Archive for the ‘Podcast’ Category
This Lent, the Jesuits of the New England and New York Provinces are offering a weekly podcast series featuring reflections by Jesuits on the Gospel each Sunday.
In the first podcast, Jesuit Father Charles Connolly spoke about changes of heart and calling upon God to be with us during times of temptation.
“When it comes to change in our lives, to conversion, it’s not as easy as we might think,” he says. “It’s a process. So even 40 days might not be long enough for our hearts to change.”
And yet, Fr. Connolly says, that is the call to conversion that Jesus gives us during the Lenten season.
“If Jesus were standing next to us when temptation struck, I don’t think we’d turn our back on him. We’d let the Lord help us. We’d let the Lord strengthen and encourage us.”
Fr. Connolly reminds us that God is with us and encourages us to remember the responsorial psalm from the first Sunday in Lent: “Be with me, Lord, when I am in trouble.”
Listen to Fr. Connolly’s podcast at the New England Province website and check back each Sunday for a new episode.
Jesuit Father Rocco Danzi, director of campus ministry at Saint Peter’s University in Jersey City, N.J., was a guest on The Busted Halo Show with Fr. Dave Dwyer last fall, where he discussed vocations, spirituality, pastoral ministry and what inspired him to join the Society of Jesus. “The movie that fired me up for the Jesuits was ‘The Mission,’ Fr. Danzi recalls. “I began to say to myself, what if I joined this group and found myself going over a waterfall? Well you have to watch what you ask for!”
Fr. Danzi first encountered real-life Jesuits when he attended Saint Joseph’s University in Philadelphia. After college he was working as a teacher when he began to discern his vocation to the priesthood. Fr. Danzi says he felt a calling to the Society but was resistant because he was not sure he fit in. “I was selling myself short because the Jesuits I knew had doctorates and were professors at St. Joe’s,” he explains.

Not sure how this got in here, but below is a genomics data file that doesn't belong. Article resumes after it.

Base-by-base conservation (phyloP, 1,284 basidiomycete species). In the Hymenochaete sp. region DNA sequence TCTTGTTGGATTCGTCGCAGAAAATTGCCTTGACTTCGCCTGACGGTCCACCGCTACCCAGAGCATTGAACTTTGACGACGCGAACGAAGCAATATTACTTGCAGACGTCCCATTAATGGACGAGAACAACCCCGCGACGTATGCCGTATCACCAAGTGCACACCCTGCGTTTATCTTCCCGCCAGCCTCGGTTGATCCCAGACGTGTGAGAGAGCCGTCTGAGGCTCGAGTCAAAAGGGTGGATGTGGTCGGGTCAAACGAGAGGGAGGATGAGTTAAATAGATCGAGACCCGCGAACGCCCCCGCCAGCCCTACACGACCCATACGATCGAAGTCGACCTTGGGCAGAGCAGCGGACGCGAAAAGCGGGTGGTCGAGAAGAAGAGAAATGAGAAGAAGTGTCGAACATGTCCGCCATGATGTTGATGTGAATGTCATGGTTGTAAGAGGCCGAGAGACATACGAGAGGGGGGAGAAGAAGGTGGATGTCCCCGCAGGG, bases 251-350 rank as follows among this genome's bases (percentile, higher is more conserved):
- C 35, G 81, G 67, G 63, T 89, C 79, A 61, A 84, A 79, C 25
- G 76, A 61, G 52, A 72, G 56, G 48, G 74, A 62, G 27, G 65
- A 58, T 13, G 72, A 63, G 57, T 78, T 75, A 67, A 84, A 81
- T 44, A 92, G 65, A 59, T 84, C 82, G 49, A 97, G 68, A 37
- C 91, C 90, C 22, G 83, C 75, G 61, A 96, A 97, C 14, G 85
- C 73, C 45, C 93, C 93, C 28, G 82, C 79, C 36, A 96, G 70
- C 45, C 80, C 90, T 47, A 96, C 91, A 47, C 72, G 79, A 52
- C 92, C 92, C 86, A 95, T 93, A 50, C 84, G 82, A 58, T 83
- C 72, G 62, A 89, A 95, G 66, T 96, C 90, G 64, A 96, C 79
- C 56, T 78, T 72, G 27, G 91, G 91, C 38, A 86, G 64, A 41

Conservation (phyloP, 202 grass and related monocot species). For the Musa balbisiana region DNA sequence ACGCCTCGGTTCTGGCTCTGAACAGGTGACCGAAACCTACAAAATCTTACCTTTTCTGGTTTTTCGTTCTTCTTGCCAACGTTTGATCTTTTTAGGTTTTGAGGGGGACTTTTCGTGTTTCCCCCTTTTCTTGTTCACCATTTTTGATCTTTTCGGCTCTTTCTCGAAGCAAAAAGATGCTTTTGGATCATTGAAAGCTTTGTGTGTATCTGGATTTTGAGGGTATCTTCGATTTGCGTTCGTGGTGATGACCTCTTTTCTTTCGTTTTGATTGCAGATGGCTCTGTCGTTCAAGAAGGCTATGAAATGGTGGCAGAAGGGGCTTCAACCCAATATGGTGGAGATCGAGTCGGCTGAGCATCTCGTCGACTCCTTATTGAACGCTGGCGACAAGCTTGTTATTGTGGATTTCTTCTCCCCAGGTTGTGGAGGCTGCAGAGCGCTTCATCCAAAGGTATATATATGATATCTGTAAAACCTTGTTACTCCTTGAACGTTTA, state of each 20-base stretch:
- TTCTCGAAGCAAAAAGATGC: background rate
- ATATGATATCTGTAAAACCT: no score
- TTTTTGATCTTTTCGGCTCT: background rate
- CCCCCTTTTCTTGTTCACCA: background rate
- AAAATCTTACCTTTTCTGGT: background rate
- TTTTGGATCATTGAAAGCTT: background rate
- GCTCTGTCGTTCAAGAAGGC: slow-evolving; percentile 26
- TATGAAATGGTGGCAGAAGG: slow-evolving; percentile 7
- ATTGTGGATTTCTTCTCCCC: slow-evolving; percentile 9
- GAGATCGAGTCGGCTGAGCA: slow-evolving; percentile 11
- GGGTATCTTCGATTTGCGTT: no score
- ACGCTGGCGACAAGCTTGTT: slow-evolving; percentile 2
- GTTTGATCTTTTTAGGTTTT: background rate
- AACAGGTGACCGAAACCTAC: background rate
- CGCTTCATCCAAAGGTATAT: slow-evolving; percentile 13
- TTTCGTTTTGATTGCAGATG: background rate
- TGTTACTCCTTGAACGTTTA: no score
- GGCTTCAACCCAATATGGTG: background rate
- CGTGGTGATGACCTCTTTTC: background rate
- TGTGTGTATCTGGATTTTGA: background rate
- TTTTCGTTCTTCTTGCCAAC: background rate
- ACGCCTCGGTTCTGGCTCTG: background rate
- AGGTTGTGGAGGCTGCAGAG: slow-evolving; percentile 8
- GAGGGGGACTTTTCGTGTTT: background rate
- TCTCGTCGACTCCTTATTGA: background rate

With encouragement he met with the Jesuits and entered the Society in 1989. “My own ministry as a Jesuit has been very pastoral. As a Jesuit you can do all sorts of things, with or without a doctorate,” says Fr. Danzi. “It’s not the degree, it’s the heart. It’s the call within the call and discerning what kind of ministry excites you the most.”
As a campus minister, Fr. Danzi has enjoyed going on service trips with the students and says that many young adults are not sure about the prayer portion of the trip before they go. Fr. Danzi says that often changes. “Service seems to trigger and bring forth a lot of personal and spiritual things that come to the surface,” he says.
Fr. Danzi has been inspired by his own service trips to Haiti while he was a Jesuit novice. “It’s a place where I really encountered God and found that strength to keep going on that journey toward Jesuit priesthood and Jesuit ministry,” says Fr. Danzi.
Listen to the entire interview with Fr. Danzi at the New York Province website.
Jesuit Father Chuck Frederico, vocation director for the Maryland, New England and New York Provinces of the Society of Jesus, was a recent guest on “The Busted Halo Show with Fr. Dave Dwyer” on Sirius Radio.